Ongoing Public Policy & Advocacy Issues
While each year specific issues take a front and center role in the mental health arena, some issues remain consistent. MHA of Georgia works year-round to ensure a better outcome for all the issues involving mental health consumers’ fight to live in recovery.
Community Services – Through changes brought about due to the Department of Justice Settlement, Georgia has greatly improved in the adult mental health services that are available in the community (visit the GA Department of Behavioral Health and Developmental Disabilities’ website for a complete listing). Crisis Stabilization Programs (CSP), Mobile Crisis Services and Peer Supports are just a few of the services making it easier to remain connected in your community while receiving mental health treatment. The focus of the DBHDD is moving to Living in Recovery.
Early Intervention – Research has demonstrated that the earlier that mental illnesses can be identified and treated, the better the outcomes for the individual. A focus on early intervention means that mental health services should not simply target adults who have already received a diagnosis, but should begin with children’s mental health services that promote identification and immediate treatment of possible mental health needs. It is not unusual for a child to wait a period of ten years from early signs and symptoms to diagnosis and treatment. This is not acceptable, and needs to change to produce better outcomes throughout the lifespan.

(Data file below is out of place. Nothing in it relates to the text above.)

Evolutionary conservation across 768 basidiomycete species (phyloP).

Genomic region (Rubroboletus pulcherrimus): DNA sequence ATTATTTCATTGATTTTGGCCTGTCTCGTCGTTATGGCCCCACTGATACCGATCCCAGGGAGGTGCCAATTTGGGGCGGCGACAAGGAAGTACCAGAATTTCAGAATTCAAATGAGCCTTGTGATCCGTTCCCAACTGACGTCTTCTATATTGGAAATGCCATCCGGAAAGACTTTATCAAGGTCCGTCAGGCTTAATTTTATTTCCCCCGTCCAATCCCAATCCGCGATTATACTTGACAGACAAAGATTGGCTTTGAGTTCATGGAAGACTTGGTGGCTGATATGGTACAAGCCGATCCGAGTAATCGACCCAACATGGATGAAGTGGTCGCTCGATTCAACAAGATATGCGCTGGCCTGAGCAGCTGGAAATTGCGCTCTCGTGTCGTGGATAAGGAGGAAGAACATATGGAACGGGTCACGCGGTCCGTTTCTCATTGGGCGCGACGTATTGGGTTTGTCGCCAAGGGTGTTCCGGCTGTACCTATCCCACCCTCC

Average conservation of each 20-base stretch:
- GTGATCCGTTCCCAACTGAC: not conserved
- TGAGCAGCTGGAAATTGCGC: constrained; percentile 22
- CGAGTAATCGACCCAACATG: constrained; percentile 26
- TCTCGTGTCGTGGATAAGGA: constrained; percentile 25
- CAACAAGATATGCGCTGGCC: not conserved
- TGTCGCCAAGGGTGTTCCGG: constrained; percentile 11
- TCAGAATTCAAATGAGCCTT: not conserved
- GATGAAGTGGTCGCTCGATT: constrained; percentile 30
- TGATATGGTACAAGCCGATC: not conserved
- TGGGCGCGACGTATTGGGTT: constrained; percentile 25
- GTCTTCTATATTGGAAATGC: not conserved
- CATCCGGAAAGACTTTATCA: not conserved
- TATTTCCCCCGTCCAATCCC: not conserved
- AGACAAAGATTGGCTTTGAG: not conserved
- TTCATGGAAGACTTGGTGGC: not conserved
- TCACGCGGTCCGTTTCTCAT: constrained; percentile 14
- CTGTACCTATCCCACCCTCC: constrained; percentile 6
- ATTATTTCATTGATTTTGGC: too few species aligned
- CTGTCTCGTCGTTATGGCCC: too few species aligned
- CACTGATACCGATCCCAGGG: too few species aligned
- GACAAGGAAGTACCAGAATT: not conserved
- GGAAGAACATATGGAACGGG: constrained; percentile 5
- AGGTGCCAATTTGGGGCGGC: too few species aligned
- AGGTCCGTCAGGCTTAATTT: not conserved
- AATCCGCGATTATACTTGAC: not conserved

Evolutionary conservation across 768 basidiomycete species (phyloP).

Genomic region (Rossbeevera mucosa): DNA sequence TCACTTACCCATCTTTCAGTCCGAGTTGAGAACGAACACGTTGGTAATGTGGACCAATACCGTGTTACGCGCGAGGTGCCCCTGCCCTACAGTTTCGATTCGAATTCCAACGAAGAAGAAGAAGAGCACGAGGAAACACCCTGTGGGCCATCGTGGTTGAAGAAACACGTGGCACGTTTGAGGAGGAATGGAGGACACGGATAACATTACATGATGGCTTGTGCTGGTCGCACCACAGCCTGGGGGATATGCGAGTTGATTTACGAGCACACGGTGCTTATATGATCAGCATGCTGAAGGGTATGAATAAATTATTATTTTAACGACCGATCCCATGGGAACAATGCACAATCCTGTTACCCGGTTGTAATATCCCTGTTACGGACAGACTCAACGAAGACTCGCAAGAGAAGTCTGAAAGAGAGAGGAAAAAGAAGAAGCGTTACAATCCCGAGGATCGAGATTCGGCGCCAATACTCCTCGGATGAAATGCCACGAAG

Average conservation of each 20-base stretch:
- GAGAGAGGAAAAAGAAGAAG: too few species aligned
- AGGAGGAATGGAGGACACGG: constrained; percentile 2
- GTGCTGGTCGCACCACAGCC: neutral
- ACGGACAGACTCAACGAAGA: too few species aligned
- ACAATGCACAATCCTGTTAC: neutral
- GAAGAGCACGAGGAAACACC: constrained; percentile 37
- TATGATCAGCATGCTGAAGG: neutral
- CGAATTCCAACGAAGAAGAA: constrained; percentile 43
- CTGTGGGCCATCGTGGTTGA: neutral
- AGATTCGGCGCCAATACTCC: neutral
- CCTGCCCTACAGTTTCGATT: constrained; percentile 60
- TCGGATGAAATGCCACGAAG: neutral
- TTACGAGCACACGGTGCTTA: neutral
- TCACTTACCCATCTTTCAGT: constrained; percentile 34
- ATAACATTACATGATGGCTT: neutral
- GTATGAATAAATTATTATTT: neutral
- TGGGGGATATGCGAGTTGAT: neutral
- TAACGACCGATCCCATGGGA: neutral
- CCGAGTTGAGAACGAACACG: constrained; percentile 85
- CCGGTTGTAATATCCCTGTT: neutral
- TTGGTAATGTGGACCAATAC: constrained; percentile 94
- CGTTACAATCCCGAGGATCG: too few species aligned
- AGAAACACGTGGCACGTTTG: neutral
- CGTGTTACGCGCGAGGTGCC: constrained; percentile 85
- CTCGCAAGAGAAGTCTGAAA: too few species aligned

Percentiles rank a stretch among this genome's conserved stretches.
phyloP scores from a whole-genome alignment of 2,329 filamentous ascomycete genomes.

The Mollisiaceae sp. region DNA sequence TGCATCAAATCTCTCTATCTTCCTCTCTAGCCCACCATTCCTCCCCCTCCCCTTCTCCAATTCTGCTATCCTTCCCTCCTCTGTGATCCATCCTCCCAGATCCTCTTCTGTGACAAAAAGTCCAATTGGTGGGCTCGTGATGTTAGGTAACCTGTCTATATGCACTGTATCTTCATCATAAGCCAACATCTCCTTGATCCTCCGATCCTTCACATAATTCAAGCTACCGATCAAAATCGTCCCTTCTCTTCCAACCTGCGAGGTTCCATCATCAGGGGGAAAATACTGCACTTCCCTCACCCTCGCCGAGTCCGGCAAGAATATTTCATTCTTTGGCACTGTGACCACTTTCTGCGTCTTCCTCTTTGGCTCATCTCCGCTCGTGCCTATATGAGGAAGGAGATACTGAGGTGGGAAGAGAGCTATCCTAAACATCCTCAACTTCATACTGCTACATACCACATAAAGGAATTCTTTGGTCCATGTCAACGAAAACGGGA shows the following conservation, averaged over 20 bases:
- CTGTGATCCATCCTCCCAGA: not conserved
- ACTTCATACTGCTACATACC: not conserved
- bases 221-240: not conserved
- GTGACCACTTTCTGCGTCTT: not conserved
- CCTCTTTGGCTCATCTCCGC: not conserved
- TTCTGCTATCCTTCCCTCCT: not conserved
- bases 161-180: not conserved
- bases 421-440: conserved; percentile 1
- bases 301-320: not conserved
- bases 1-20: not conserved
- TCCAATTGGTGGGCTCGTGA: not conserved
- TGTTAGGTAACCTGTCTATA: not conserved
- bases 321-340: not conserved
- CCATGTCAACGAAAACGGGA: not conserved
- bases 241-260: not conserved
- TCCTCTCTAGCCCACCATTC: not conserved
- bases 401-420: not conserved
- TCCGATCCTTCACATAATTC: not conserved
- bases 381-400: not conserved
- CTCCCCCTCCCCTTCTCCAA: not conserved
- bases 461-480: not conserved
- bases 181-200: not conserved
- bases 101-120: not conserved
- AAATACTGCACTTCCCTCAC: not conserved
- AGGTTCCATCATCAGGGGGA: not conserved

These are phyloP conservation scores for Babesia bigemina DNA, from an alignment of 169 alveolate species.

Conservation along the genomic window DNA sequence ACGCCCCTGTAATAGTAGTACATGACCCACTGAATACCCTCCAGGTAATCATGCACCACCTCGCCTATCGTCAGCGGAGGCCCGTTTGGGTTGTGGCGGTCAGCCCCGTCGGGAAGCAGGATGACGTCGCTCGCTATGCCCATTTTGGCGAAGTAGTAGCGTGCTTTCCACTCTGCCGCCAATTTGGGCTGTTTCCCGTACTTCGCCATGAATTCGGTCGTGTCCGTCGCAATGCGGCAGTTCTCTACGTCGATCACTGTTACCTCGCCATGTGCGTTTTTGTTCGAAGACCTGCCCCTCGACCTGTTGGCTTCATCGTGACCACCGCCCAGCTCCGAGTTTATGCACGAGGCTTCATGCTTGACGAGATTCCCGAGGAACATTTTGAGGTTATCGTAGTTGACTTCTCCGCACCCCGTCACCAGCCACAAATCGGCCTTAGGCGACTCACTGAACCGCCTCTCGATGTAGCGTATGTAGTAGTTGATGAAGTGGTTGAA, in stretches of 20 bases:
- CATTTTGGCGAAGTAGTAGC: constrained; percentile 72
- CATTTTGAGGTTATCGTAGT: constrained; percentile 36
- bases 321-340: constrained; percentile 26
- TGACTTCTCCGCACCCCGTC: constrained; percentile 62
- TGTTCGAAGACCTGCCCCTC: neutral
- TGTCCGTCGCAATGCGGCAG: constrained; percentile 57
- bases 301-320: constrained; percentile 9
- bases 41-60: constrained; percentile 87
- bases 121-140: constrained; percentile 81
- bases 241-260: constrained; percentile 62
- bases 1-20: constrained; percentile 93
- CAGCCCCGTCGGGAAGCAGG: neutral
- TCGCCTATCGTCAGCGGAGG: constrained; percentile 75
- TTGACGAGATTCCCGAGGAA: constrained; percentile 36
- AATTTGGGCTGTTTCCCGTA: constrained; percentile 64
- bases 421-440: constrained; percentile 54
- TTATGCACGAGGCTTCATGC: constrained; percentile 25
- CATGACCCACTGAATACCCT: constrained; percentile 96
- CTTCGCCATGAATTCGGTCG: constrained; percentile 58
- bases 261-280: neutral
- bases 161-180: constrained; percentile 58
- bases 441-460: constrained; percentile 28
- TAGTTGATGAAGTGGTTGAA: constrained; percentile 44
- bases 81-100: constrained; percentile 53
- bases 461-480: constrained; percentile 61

Supportive Housing – People with mental illnesses can successfully live in the community. Supportive housing gives them their own home while also providing a wide variety of services to support recovery. Studies have shown that supportive housing leads to improvements in mental health symptoms, reduced hospitalization, and an improved quality of life.
Supported Employment – A guiding principle of the Supported Employment system is the use of all available resources and strategies to meet the needs of workers and employees. People with mental illnesses value the opportunity to work and contribute to their own recovery. Work helps bring focus to a day, a sense of accomplishment and an opportunity to engage in social gatherings.
Telemedicine – In rural parts of Georgia where there is limited access to mental health services, telemedicine can fill in the gaps and provide people with treatment that does not require that they leave their communities. This is an important solution to access problems in mental health treatment.
Transportation – To live in recovery, people with mental illnesses must have a home, work, and the ability to travel back and forth between each. In addition, doctor visits often require travel to keep an appointment. Transportation is a challenge even in Metropolitan Atlanta, and becomes more difficult in surrounding areas – especially rural locales.
Unrestricted Access to Mental Health Treatment – Advances in mental health treatment, including counseling, medication, nutrition, exercise and other therapies, allow people with mental illnesses to lead productive lives in their communities. One treatment does not work the same way for all people. Mental health professionals and consumers of mental health services must work together to determine the best choice of treatment that takes into account the individual’s specific needs and goals. This necessitates a holistic view of mental health that provides people with access to various different treatments that can promote recovery and well-being.